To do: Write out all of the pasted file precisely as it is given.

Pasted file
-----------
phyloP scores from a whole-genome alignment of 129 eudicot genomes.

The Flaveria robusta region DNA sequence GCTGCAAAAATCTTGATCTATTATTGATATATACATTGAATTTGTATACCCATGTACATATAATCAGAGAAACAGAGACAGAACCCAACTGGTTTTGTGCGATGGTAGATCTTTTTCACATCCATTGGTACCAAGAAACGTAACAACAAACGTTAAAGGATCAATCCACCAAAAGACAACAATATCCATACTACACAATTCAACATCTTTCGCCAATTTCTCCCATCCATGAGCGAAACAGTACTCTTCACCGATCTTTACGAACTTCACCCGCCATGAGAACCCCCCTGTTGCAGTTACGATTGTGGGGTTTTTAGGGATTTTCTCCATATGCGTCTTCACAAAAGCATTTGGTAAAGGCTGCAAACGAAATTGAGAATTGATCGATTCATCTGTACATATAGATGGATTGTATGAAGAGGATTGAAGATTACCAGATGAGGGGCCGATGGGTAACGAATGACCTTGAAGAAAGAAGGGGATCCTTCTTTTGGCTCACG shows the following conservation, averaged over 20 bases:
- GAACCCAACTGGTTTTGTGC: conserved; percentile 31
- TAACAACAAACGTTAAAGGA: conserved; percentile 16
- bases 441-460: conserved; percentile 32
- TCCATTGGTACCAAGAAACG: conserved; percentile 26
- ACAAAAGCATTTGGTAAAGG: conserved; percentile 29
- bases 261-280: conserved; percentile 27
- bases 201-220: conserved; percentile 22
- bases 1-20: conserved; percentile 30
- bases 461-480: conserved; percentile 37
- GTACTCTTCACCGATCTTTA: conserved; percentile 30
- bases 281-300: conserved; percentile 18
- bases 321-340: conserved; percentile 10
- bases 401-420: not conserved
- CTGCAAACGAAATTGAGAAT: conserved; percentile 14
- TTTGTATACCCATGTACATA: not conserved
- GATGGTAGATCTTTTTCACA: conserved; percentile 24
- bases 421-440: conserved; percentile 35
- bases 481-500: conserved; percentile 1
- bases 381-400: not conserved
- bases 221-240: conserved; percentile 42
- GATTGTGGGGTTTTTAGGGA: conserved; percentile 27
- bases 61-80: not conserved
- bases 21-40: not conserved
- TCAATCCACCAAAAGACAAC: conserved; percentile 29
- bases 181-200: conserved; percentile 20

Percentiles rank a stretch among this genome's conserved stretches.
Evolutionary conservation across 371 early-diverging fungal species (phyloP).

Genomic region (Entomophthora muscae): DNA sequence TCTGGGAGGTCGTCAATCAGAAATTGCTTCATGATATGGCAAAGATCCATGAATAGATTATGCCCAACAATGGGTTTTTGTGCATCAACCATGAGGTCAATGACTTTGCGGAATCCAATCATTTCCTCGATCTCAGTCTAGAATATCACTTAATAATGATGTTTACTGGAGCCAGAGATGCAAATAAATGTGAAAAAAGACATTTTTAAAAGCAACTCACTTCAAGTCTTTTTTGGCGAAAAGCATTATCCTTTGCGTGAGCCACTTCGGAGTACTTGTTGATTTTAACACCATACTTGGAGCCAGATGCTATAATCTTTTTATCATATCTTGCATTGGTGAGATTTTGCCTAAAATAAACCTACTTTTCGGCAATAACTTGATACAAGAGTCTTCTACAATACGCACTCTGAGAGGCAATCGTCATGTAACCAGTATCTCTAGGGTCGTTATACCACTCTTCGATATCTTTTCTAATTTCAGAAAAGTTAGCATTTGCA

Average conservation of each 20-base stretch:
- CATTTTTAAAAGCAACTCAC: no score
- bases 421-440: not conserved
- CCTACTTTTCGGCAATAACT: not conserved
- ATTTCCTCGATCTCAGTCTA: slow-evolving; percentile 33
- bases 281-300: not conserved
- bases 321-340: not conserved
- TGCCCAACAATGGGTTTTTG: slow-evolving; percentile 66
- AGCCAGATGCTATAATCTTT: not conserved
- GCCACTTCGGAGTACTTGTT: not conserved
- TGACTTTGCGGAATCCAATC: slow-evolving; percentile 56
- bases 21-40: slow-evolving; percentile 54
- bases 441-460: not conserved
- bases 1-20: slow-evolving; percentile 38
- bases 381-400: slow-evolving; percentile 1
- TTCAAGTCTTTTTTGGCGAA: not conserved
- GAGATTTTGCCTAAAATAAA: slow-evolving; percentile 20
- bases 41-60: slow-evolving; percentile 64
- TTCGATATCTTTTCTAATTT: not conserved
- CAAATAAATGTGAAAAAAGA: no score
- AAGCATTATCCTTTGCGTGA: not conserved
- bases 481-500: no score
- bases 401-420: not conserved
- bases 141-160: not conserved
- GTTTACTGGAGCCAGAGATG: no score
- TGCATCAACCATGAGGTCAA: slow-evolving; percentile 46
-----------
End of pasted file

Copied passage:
phyloP scores from a whole-genome alignment of 129 eudicot genomes.

The Flaveria robusta region DNA sequence GCTGCAAAAATCTTGATCTATTATTGATATATACATTGAATTTGTATACCCATGTACATATAATCAGAGAAACAGAGACAGAACCCAACTGGTTTTGTGCGATGGTAGATCTTTTTCACATCCATTGGTACCAAGAAACGTAACAACAAACGTTAAAGGATCAATCCACCAAAAGACAACAATATCCATACTACACAATTCAACATCTTTCGCCAATTTCTCCCATCCATGAGCGAAACAGTACTCTTCACCGATCTTTACGAACTTCACCCGCCATGAGAACCCCCCTGTTGCAGTTACGATTGTGGGGTTTTTAGGGATTTTCTCCATATGCGTCTTCACAAAAGCATTTGGTAAAGGCTGCAAACGAAATTGAGAATTGATCGATTCATCTGTACATATAGATGGATTGTATGAAGAGGATTGAAGATTACCAGATGAGGGGCCGATGGGTAACGAATGACCTTGAAGAAAGAAGGGGATCCTTCTTTTGGCTCACG shows the following conservation, averaged over 20 bases:
- GAACCCAACTGGTTTTGTGC: conserved; percentile 31
- TAACAACAAACGTTAAAGGA: conserved; percentile 16
- bases 441-460: conserved; percentile 32
- TCCATTGGTACCAAGAAACG: conserved; percentile 26
- ACAAAAGCATTTGGTAAAGG: conserved; percentile 29
- bases 261-280: conserved; percentile 27
- bases 201-220: conserved; percentile 22
- bases 1-20: conserved; percentile 30
- bases 461-480: conserved; percentile 37
- GTACTCTTCACCGATCTTTA: conserved; percentile 30
- bases 281-300: conserved; percentile 18
- bases 321-340: conserved; percentile 10
- bases 401-420: not conserved
- CTGCAAACGAAATTGAGAAT: conserved; percentile 14
- TTTGTATACCCATGTACATA: not conserved
- GATGGTAGATCTTTTTCACA: conserved; percentile 24
- bases 421-440: conserved; percentile 35
- bases 481-500: conserved; percentile 1
- bases 381-400: not conserved
- bases 221-240: conserved; percentile 42
- GATTGTGGGGTTTTTAGGGA: conserved; percentile 27
- bases 61-80: not conserved
- bases 21-40: not conserved
- TCAATCCACCAAAAGACAAC: conserved; percentile 29
- bases 181-200: conserved; percentile 20

Percentiles rank a stretch among this genome's conserved stretches.
Evolutionary conservation across 371 early-diverging fungal species (phyloP).

Genomic region (Entomophthora muscae): DNA sequence TCTGGGAGGTCGTCAATCAGAAATTGCTTCATGATATGGCAAAGATCCATGAATAGATTATGCCCAACAATGGGTTTTTGTGCATCAACCATGAGGTCAATGACTTTGCGGAATCCAATCATTTCCTCGATCTCAGTCTAGAATATCACTTAATAATGATGTTTACTGGAGCCAGAGATGCAAATAAATGTGAAAAAAGACATTTTTAAAAGCAACTCACTTCAAGTCTTTTTTGGCGAAAAGCATTATCCTTTGCGTGAGCCACTTCGGAGTACTTGTTGATTTTAACACCATACTTGGAGCCAGATGCTATAATCTTTTTATCATATCTTGCATTGGTGAGATTTTGCCTAAAATAAACCTACTTTTCGGCAATAACTTGATACAAGAGTCTTCTACAATACGCACTCTGAGAGGCAATCGTCATGTAACCAGTATCTCTAGGGTCGTTATACCACTCTTCGATATCTTTTCTAATTTCAGAAAAGTTAGCATTTGCA

Average conservation of each 20-base stretch:
- CATTTTTAAAAGCAACTCAC: no score
- bases 421-440: not conserved
- CCTACTTTTCGGCAATAACT: not conserved
- ATTTCCTCGATCTCAGTCTA: slow-evolving; percentile 33
- bases 281-300: not conserved
- bases 321-340: not conserved
- TGCCCAACAATGGGTTTTTG: slow-evolving; percentile 66
- AGCCAGATGCTATAATCTTT: not conserved
- GCCACTTCGGAGTACTTGTT: not conserved
- TGACTTTGCGGAATCCAATC: slow-evolving; percentile 56
- bases 21-40: slow-evolving; percentile 54
- bases 441-460: not conserved
- bases 1-20: slow-evolving; percentile 38
- bases 381-400: slow-evolving; percentile 1
- TTCAAGTCTTTTTTGGCGAA: not conserved
- GAGATTTTGCCTAAAATAAA: slow-evolving; percentile 20
- bases 41-60: slow-evolving; percentile 64
- TTCGATATCTTTTCTAATTT: not conserved
- CAAATAAATGTGAAAAAAGA: no score
- AAGCATTATCCTTTGCGTGA: not conserved
- bases 481-500: no score
- bases 401-420: not conserved
- bases 141-160: not conserved
- GTTTACTGGAGCCAGAGATG: no score
- TGCATCAACCATGAGGTCAA: slow-evolving; percentile 46